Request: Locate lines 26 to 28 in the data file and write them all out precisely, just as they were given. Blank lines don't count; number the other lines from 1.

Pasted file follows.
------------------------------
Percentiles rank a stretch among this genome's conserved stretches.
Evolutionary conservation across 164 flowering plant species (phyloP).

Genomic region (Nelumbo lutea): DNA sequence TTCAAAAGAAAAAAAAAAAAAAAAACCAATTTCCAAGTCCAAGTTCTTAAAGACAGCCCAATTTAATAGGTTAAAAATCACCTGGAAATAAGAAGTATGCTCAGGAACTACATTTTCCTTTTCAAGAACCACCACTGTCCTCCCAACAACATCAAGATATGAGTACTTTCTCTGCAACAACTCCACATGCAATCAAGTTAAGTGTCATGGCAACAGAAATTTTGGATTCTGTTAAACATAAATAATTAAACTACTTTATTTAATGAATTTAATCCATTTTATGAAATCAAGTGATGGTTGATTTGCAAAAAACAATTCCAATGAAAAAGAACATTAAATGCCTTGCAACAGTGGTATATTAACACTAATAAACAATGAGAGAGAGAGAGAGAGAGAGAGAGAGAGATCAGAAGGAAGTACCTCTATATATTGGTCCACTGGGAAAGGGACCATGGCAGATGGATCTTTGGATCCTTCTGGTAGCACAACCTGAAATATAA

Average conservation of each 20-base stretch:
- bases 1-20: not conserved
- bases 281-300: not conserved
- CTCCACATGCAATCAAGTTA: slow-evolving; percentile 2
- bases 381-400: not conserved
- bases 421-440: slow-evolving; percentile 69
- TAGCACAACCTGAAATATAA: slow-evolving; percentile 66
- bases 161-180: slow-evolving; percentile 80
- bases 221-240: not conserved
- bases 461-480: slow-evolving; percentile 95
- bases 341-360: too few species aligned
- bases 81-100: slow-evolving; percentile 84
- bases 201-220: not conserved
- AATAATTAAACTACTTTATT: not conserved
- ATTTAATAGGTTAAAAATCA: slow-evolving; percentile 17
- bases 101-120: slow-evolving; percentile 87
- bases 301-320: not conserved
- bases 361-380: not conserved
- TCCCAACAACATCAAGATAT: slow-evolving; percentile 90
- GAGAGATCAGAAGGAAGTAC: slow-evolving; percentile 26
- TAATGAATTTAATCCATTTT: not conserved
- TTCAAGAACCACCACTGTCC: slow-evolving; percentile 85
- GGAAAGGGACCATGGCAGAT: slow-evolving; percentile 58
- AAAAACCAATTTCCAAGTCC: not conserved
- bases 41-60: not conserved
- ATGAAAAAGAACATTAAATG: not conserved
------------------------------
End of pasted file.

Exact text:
- GGAAAGGGACCATGGCAGAT: slow-evolving; percentile 58
- AAAAACCAATTTCCAAGTCC: not conserved
- bases 41-60: not conserved